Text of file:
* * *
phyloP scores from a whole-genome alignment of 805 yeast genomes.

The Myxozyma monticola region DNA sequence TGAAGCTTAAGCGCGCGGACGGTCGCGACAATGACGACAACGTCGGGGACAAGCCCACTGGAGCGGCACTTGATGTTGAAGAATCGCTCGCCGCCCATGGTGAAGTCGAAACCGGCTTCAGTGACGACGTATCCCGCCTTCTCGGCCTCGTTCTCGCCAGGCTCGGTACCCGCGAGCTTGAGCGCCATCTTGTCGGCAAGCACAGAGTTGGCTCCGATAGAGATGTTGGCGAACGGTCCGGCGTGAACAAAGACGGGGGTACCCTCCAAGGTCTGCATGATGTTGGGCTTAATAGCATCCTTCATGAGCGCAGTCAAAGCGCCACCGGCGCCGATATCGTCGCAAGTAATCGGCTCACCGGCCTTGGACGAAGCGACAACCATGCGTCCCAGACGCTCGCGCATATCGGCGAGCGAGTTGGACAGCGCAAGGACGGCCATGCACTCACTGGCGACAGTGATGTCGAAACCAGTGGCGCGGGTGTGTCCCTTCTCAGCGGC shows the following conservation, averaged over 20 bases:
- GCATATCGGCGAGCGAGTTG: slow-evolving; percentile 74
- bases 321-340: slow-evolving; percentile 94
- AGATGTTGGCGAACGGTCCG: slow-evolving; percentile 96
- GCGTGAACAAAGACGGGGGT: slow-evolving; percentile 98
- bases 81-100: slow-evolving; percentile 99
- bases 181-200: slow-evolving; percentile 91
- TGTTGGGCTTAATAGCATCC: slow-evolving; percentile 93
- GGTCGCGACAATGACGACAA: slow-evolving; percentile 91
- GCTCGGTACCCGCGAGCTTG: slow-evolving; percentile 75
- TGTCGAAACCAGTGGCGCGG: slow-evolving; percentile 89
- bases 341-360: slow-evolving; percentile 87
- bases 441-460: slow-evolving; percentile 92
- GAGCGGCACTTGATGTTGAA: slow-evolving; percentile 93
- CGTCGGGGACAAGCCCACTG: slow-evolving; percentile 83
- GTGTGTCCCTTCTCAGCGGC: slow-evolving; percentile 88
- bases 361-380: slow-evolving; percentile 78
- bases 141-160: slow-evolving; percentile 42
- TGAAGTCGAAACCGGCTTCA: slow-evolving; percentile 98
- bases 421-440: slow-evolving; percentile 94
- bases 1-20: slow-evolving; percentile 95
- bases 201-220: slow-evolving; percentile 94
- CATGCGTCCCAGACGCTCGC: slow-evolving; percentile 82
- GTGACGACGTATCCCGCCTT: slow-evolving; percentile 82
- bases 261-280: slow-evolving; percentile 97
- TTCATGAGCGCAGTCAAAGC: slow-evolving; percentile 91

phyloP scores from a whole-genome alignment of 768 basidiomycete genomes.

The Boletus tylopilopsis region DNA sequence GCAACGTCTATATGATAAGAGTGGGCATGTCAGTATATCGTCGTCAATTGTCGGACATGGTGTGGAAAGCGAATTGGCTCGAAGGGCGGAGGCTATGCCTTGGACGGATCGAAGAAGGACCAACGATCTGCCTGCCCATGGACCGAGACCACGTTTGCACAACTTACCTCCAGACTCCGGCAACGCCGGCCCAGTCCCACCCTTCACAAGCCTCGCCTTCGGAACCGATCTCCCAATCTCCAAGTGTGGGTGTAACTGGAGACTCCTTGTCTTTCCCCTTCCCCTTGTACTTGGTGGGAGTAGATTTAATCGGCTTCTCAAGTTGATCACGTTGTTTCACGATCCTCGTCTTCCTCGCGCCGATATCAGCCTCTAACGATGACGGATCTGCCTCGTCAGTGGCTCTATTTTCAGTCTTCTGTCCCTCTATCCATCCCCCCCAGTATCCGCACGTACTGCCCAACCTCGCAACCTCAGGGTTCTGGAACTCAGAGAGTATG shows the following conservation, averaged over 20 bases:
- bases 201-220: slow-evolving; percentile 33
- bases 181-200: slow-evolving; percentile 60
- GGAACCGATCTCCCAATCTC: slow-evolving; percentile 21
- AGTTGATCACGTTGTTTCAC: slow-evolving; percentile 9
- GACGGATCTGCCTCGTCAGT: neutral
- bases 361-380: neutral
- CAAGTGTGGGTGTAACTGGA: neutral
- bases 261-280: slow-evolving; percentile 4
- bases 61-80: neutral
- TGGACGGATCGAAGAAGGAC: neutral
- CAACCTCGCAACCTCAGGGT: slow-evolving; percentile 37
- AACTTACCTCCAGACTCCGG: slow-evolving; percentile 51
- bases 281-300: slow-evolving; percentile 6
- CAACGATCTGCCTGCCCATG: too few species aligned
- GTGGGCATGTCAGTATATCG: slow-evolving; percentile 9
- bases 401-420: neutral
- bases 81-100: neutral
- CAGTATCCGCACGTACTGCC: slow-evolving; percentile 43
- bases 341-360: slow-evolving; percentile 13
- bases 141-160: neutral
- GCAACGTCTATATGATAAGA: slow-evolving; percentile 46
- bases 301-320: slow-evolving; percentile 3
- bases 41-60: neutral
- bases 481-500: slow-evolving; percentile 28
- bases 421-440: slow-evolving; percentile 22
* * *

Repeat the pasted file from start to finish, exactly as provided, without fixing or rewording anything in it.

phyloP scores from a whole-genome alignment of 805 yeast genomes.

The Myxozyma monticola region DNA sequence TGAAGCTTAAGCGCGCGGACGGTCGCGACAATGACGACAACGTCGGGGACAAGCCCACTGGAGCGGCACTTGATGTTGAAGAATCGCTCGCCGCCCATGGTGAAGTCGAAACCGGCTTCAGTGACGACGTATCCCGCCTTCTCGGCCTCGTTCTCGCCAGGCTCGGTACCCGCGAGCTTGAGCGCCATCTTGTCGGCAAGCACAGAGTTGGCTCCGATAGAGATGTTGGCGAACGGTCCGGCGTGAACAAAGACGGGGGTACCCTCCAAGGTCTGCATGATGTTGGGCTTAATAGCATCCTTCATGAGCGCAGTCAAAGCGCCACCGGCGCCGATATCGTCGCAAGTAATCGGCTCACCGGCCTTGGACGAAGCGACAACCATGCGTCCCAGACGCTCGCGCATATCGGCGAGCGAGTTGGACAGCGCAAGGACGGCCATGCACTCACTGGCGACAGTGATGTCGAAACCAGTGGCGCGGGTGTGTCCCTTCTCAGCGGC shows the following conservation, averaged over 20 bases:
- GCATATCGGCGAGCGAGTTG: slow-evolving; percentile 74
- bases 321-340: slow-evolving; percentile 94
- AGATGTTGGCGAACGGTCCG: slow-evolving; percentile 96
- GCGTGAACAAAGACGGGGGT: slow-evolving; percentile 98
- bases 81-100: slow-evolving; percentile 99
- bases 181-200: slow-evolving; percentile 91
- TGTTGGGCTTAATAGCATCC: slow-evolving; percentile 93
- GGTCGCGACAATGACGACAA: slow-evolving; percentile 91
- GCTCGGTACCCGCGAGCTTG: slow-evolving; percentile 75
- TGTCGAAACCAGTGGCGCGG: slow-evolving; percentile 89
- bases 341-360: slow-evolving; percentile 87
- bases 441-460: slow-evolving; percentile 92
- GAGCGGCACTTGATGTTGAA: slow-evolving; percentile 93
- CGTCGGGGACAAGCCCACTG: slow-evolving; percentile 83
- GTGTGTCCCTTCTCAGCGGC: slow-evolving; percentile 88
- bases 361-380: slow-evolving; percentile 78
- bases 141-160: slow-evolving; percentile 42
- TGAAGTCGAAACCGGCTTCA: slow-evolving; percentile 98
- bases 421-440: slow-evolving; percentile 94
- bases 1-20: slow-evolving; percentile 95
- bases 201-220: slow-evolving; percentile 94
- CATGCGTCCCAGACGCTCGC: slow-evolving; percentile 82
- GTGACGACGTATCCCGCCTT: slow-evolving; percentile 82
- bases 261-280: slow-evolving; percentile 97
- TTCATGAGCGCAGTCAAAGC: slow-evolving; percentile 91

phyloP scores from a whole-genome alignment of 768 basidiomycete genomes.

The Boletus tylopilopsis region DNA sequence GCAACGTCTATATGATAAGAGTGGGCATGTCAGTATATCGTCGTCAATTGTCGGACATGGTGTGGAAAGCGAATTGGCTCGAAGGGCGGAGGCTATGCCTTGGACGGATCGAAGAAGGACCAACGATCTGCCTGCCCATGGACCGAGACCACGTTTGCACAACTTACCTCCAGACTCCGGCAACGCCGGCCCAGTCCCACCCTTCACAAGCCTCGCCTTCGGAACCGATCTCCCAATCTCCAAGTGTGGGTGTAACTGGAGACTCCTTGTCTTTCCCCTTCCCCTTGTACTTGGTGGGAGTAGATTTAATCGGCTTCTCAAGTTGATCACGTTGTTTCACGATCCTCGTCTTCCTCGCGCCGATATCAGCCTCTAACGATGACGGATCTGCCTCGTCAGTGGCTCTATTTTCAGTCTTCTGTCCCTCTATCCATCCCCCCCAGTATCCGCACGTACTGCCCAACCTCGCAACCTCAGGGTTCTGGAACTCAGAGAGTATG shows the following conservation, averaged over 20 bases:
- bases 201-220: slow-evolving; percentile 33
- bases 181-200: slow-evolving; percentile 60
- GGAACCGATCTCCCAATCTC: slow-evolving; percentile 21
- AGTTGATCACGTTGTTTCAC: slow-evolving; percentile 9
- GACGGATCTGCCTCGTCAGT: neutral
- bases 361-380: neutral
- CAAGTGTGGGTGTAACTGGA: neutral
- bases 261-280: slow-evolving; percentile 4
- bases 61-80: neutral
- TGGACGGATCGAAGAAGGAC: neutral
- CAACCTCGCAACCTCAGGGT: slow-evolving; percentile 37
- AACTTACCTCCAGACTCCGG: slow-evolving; percentile 51
- bases 281-300: slow-evolving; percentile 6
- CAACGATCTGCCTGCCCATG: too few species aligned
- GTGGGCATGTCAGTATATCG: slow-evolving; percentile 9
- bases 401-420: neutral
- bases 81-100: neutral
- CAGTATCCGCACGTACTGCC: slow-evolving; percentile 43
- bases 341-360: slow-evolving; percentile 13
- bases 141-160: neutral
- GCAACGTCTATATGATAAGA: slow-evolving; percentile 46
- bases 301-320: slow-evolving; percentile 3
- bases 41-60: neutral
- bases 481-500: slow-evolving; percentile 28
- bases 421-440: slow-evolving; percentile 22